Probate and Your Small Estate

If you are looking to probate a small estate, there is often a simple way to complete the task. Probate laws vary greatly from state to state, but most state governments have provided easier avenues for small estate inheritances. This allows these men and women to bypass the complicated estate division of a traditional probate. In some states this means that you can skip over the transfer of property procedures. These special exceptions are called "summary procedures" and if you are inheriting a small estate, they may be the way to go. Most of these small estate probate short-cuts involve preparing an affidavit. This is a carefully prepared document that is submitted to a court for legal review. The key is where your state places the value of a "small estate." These can range from assets worth $5,000 to $100,000.

To determine if your state has special reservations for smaller estate probate cases, you will want to contact a local lawyer and research your state probate mandates. For example, in California, an executor can file a request for a simplified procedure if the estate is valued under $100,000. The court may allow the executor to distribute the small estate without having to go through the entire traditional court process. In this state, the estate in question does not include any property outside of California, life insurance, death benefits, and other assets that are not subject to probate. Also, any registered or manufactured mobile homes, joint tenacity properties, and properties that go directly to the surviving spouse are not included.

In Texas, on the other hand, an inheritor can prepare a short affidavit explaining why he or she is entitled to a certain asset, and sign the document under oath. After the court has reviewed and approved the affidavit, and returned it to the inheritor along with a death certificate, the asset requested is released. If there is no will, Texas law has a special provision where inheritors can bypass court to receive their assets. Texas considers a "small estate" to be any sum of money where the value of the property does not exceed what is needed to pay the family allowance and any debt. This is considered "independent administration" because the money will be spent on these dues when it is seized.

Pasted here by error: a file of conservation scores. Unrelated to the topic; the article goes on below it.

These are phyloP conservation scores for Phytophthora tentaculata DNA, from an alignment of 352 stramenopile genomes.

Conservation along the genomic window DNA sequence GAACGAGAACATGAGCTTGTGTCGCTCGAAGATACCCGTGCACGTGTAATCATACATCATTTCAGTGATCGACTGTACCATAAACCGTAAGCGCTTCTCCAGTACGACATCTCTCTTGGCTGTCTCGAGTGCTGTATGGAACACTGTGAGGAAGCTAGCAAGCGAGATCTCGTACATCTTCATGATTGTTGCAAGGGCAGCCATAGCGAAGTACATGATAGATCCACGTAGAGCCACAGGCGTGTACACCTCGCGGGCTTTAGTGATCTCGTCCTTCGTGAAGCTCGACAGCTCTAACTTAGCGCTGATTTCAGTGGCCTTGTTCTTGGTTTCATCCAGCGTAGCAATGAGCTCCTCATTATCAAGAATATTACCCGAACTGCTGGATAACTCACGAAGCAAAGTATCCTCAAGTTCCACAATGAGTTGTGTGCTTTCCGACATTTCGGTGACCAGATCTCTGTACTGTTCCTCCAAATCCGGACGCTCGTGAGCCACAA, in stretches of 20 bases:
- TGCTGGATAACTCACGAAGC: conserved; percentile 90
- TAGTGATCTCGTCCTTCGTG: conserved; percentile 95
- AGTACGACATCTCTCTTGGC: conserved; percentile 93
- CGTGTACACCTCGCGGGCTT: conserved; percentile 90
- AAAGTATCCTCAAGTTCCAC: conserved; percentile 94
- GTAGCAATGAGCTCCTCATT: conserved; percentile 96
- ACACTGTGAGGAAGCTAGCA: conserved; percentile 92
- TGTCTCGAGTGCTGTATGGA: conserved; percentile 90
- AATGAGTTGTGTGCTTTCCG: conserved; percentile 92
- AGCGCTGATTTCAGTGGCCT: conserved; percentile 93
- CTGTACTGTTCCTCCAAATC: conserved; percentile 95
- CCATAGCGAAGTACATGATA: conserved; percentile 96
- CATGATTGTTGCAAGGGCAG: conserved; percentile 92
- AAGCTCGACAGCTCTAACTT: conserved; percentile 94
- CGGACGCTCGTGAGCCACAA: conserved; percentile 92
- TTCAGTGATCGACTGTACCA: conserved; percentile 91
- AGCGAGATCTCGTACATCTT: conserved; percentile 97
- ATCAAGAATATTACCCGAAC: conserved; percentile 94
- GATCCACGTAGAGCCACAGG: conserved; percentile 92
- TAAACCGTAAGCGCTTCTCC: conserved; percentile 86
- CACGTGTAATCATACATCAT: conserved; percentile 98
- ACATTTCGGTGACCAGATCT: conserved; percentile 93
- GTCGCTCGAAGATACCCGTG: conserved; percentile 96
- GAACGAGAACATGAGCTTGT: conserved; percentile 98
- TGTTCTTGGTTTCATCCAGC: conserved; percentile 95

In Connecticut, if the total assets left by the decedent do not exceed $40,000, the case qualifies for a simple probate procedure. The transfer of tangible and intangible personal property like bank accounts, stocks, bonds, due wages, and death benefits will be passed to the surviving spouse or next of kin. This can also include any insurance proceeds and motor vehicles. The only requirement for this transfer is that the surviving spouse or next of kin file an affidavit in the probate court. In some small estate probate cases, this affidavit needs to say that the decedent's funeral expenses have been paid to the value to the assets and those assets are needed to pay for a funeral or medical bills. In this situation, the judge can confirm that no other probate proceedings are underway, and can authorize the transfer of personal property to the person who filed. In some states, any affidavit that details why you deserve to inherit certain property can be legitimized for your benefit.

To use another example, Florida allows a simplified probate procedure if the executor can prove that there is no real estate involved in the inheritance and the property is exempt from creditor's claims. The court will make an exception if creditors are seeking compensation for funeral costs or medical expenses accumulated in the past two months. Also, if the value of the estate is less than the value of the property that is exempt for creditor's claims and does not exceed $75,000 the case qualifies for simple probate. In conclusion, every state has very different ways of conducting probate issues. If you are seeking a simplified probate processes, it is important that you familiarize yourself with the proceedings and laws in your state. A probate lawyer can help you to make the best decisions concerning your probate process.